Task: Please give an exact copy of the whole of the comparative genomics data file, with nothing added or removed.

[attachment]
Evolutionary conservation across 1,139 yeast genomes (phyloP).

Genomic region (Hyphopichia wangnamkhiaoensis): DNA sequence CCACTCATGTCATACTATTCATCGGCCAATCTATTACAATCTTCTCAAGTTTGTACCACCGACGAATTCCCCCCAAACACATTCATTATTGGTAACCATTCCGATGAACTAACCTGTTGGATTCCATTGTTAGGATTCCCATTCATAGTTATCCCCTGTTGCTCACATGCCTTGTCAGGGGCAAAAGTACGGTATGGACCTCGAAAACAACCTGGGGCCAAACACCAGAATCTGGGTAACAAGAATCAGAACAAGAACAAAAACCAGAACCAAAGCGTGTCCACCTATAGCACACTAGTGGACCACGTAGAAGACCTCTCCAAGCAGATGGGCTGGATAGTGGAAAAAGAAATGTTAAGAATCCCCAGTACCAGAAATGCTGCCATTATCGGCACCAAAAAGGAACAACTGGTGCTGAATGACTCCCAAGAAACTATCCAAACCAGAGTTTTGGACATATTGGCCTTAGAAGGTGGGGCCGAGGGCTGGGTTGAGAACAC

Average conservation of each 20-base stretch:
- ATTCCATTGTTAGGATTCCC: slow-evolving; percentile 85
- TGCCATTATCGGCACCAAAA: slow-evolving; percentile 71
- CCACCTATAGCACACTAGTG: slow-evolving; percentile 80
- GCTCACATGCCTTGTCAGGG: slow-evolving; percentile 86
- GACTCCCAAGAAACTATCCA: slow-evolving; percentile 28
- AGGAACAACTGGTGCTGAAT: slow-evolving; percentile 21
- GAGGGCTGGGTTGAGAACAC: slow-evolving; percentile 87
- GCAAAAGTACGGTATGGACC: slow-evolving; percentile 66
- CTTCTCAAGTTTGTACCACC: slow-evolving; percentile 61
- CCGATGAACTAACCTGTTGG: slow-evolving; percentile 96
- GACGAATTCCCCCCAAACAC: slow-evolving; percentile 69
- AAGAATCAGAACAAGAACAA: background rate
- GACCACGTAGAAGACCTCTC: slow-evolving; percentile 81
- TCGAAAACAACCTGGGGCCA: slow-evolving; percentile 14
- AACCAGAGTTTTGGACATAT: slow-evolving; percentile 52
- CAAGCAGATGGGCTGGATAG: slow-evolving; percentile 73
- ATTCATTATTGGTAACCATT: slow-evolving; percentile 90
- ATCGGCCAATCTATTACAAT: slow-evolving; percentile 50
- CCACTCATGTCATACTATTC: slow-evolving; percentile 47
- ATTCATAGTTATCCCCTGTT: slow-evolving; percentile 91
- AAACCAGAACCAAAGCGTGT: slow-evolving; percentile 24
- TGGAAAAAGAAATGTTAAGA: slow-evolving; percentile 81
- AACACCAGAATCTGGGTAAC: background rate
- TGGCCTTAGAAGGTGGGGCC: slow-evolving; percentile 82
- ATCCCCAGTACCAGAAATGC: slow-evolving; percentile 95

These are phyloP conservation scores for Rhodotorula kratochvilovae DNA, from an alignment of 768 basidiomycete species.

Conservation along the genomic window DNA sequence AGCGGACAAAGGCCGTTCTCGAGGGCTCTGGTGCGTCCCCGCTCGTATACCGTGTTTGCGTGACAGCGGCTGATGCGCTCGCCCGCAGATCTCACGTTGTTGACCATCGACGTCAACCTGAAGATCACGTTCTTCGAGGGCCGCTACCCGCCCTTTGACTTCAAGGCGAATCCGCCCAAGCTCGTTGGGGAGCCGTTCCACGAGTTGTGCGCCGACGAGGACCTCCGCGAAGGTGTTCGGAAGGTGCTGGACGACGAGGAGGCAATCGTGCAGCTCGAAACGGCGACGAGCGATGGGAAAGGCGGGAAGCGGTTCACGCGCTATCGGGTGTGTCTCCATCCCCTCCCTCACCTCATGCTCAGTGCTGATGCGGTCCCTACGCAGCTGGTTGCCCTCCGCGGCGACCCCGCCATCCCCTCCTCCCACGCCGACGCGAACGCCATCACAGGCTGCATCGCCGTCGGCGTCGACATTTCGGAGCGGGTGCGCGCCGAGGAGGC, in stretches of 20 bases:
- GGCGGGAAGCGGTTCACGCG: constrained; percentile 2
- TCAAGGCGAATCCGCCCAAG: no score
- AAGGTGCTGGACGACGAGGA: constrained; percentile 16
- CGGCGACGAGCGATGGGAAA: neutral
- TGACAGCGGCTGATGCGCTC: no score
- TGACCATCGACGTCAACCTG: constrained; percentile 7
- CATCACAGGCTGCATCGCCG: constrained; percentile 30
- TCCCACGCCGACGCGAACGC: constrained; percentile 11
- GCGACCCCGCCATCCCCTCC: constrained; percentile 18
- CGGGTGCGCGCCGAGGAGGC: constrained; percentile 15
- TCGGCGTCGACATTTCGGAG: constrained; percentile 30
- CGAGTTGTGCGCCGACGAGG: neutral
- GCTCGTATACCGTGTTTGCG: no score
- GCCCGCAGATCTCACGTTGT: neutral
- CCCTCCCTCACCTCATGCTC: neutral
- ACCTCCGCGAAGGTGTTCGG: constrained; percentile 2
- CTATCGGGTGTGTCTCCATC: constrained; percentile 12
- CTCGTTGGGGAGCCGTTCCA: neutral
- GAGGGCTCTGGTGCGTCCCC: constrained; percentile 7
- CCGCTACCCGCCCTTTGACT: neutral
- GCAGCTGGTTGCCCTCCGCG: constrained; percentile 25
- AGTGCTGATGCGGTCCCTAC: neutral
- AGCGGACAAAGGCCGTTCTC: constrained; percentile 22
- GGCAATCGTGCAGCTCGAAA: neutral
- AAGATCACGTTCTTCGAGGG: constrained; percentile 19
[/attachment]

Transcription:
Evolutionary conservation across 1,139 yeast genomes (phyloP).

Genomic region (Hyphopichia wangnamkhiaoensis): DNA sequence CCACTCATGTCATACTATTCATCGGCCAATCTATTACAATCTTCTCAAGTTTGTACCACCGACGAATTCCCCCCAAACACATTCATTATTGGTAACCATTCCGATGAACTAACCTGTTGGATTCCATTGTTAGGATTCCCATTCATAGTTATCCCCTGTTGCTCACATGCCTTGTCAGGGGCAAAAGTACGGTATGGACCTCGAAAACAACCTGGGGCCAAACACCAGAATCTGGGTAACAAGAATCAGAACAAGAACAAAAACCAGAACCAAAGCGTGTCCACCTATAGCACACTAGTGGACCACGTAGAAGACCTCTCCAAGCAGATGGGCTGGATAGTGGAAAAAGAAATGTTAAGAATCCCCAGTACCAGAAATGCTGCCATTATCGGCACCAAAAAGGAACAACTGGTGCTGAATGACTCCCAAGAAACTATCCAAACCAGAGTTTTGGACATATTGGCCTTAGAAGGTGGGGCCGAGGGCTGGGTTGAGAACAC

Average conservation of each 20-base stretch:
- ATTCCATTGTTAGGATTCCC: slow-evolving; percentile 85
- TGCCATTATCGGCACCAAAA: slow-evolving; percentile 71
- CCACCTATAGCACACTAGTG: slow-evolving; percentile 80
- GCTCACATGCCTTGTCAGGG: slow-evolving; percentile 86
- GACTCCCAAGAAACTATCCA: slow-evolving; percentile 28
- AGGAACAACTGGTGCTGAAT: slow-evolving; percentile 21
- GAGGGCTGGGTTGAGAACAC: slow-evolving; percentile 87
- GCAAAAGTACGGTATGGACC: slow-evolving; percentile 66
- CTTCTCAAGTTTGTACCACC: slow-evolving; percentile 61
- CCGATGAACTAACCTGTTGG: slow-evolving; percentile 96
- GACGAATTCCCCCCAAACAC: slow-evolving; percentile 69
- AAGAATCAGAACAAGAACAA: background rate
- GACCACGTAGAAGACCTCTC: slow-evolving; percentile 81
- TCGAAAACAACCTGGGGCCA: slow-evolving; percentile 14
- AACCAGAGTTTTGGACATAT: slow-evolving; percentile 52
- CAAGCAGATGGGCTGGATAG: slow-evolving; percentile 73
- ATTCATTATTGGTAACCATT: slow-evolving; percentile 90
- ATCGGCCAATCTATTACAAT: slow-evolving; percentile 50
- CCACTCATGTCATACTATTC: slow-evolving; percentile 47
- ATTCATAGTTATCCCCTGTT: slow-evolving; percentile 91
- AAACCAGAACCAAAGCGTGT: slow-evolving; percentile 24
- TGGAAAAAGAAATGTTAAGA: slow-evolving; percentile 81
- AACACCAGAATCTGGGTAAC: background rate
- TGGCCTTAGAAGGTGGGGCC: slow-evolving; percentile 82
- ATCCCCAGTACCAGAAATGC: slow-evolving; percentile 95

These are phyloP conservation scores for Rhodotorula kratochvilovae DNA, from an alignment of 768 basidiomycete species.

Conservation along the genomic window DNA sequence AGCGGACAAAGGCCGTTCTCGAGGGCTCTGGTGCGTCCCCGCTCGTATACCGTGTTTGCGTGACAGCGGCTGATGCGCTCGCCCGCAGATCTCACGTTGTTGACCATCGACGTCAACCTGAAGATCACGTTCTTCGAGGGCCGCTACCCGCCCTTTGACTTCAAGGCGAATCCGCCCAAGCTCGTTGGGGAGCCGTTCCACGAGTTGTGCGCCGACGAGGACCTCCGCGAAGGTGTTCGGAAGGTGCTGGACGACGAGGAGGCAATCGTGCAGCTCGAAACGGCGACGAGCGATGGGAAAGGCGGGAAGCGGTTCACGCGCTATCGGGTGTGTCTCCATCCCCTCCCTCACCTCATGCTCAGTGCTGATGCGGTCCCTACGCAGCTGGTTGCCCTCCGCGGCGACCCCGCCATCCCCTCCTCCCACGCCGACGCGAACGCCATCACAGGCTGCATCGCCGTCGGCGTCGACATTTCGGAGCGGGTGCGCGCCGAGGAGGC, in stretches of 20 bases:
- GGCGGGAAGCGGTTCACGCG: constrained; percentile 2
- TCAAGGCGAATCCGCCCAAG: no score
- AAGGTGCTGGACGACGAGGA: constrained; percentile 16
- CGGCGACGAGCGATGGGAAA: neutral
- TGACAGCGGCTGATGCGCTC: no score
- TGACCATCGACGTCAACCTG: constrained; percentile 7
- CATCACAGGCTGCATCGCCG: constrained; percentile 30
- TCCCACGCCGACGCGAACGC: constrained; percentile 11
- GCGACCCCGCCATCCCCTCC: constrained; percentile 18
- CGGGTGCGCGCCGAGGAGGC: constrained; percentile 15
- TCGGCGTCGACATTTCGGAG: constrained; percentile 30
- CGAGTTGTGCGCCGACGAGG: neutral
- GCTCGTATACCGTGTTTGCG: no score
- GCCCGCAGATCTCACGTTGT: neutral
- CCCTCCCTCACCTCATGCTC: neutral
- ACCTCCGCGAAGGTGTTCGG: constrained; percentile 2
- CTATCGGGTGTGTCTCCATC: constrained; percentile 12
- CTCGTTGGGGAGCCGTTCCA: neutral
- GAGGGCTCTGGTGCGTCCCC: constrained; percentile 7
- CCGCTACCCGCCCTTTGACT: neutral
- GCAGCTGGTTGCCCTCCGCG: constrained; percentile 25
- AGTGCTGATGCGGTCCCTAC: neutral
- AGCGGACAAAGGCCGTTCTC: constrained; percentile 22
- GGCAATCGTGCAGCTCGAAA: neutral
- AAGATCACGTTCTTCGAGGG: constrained; percentile 19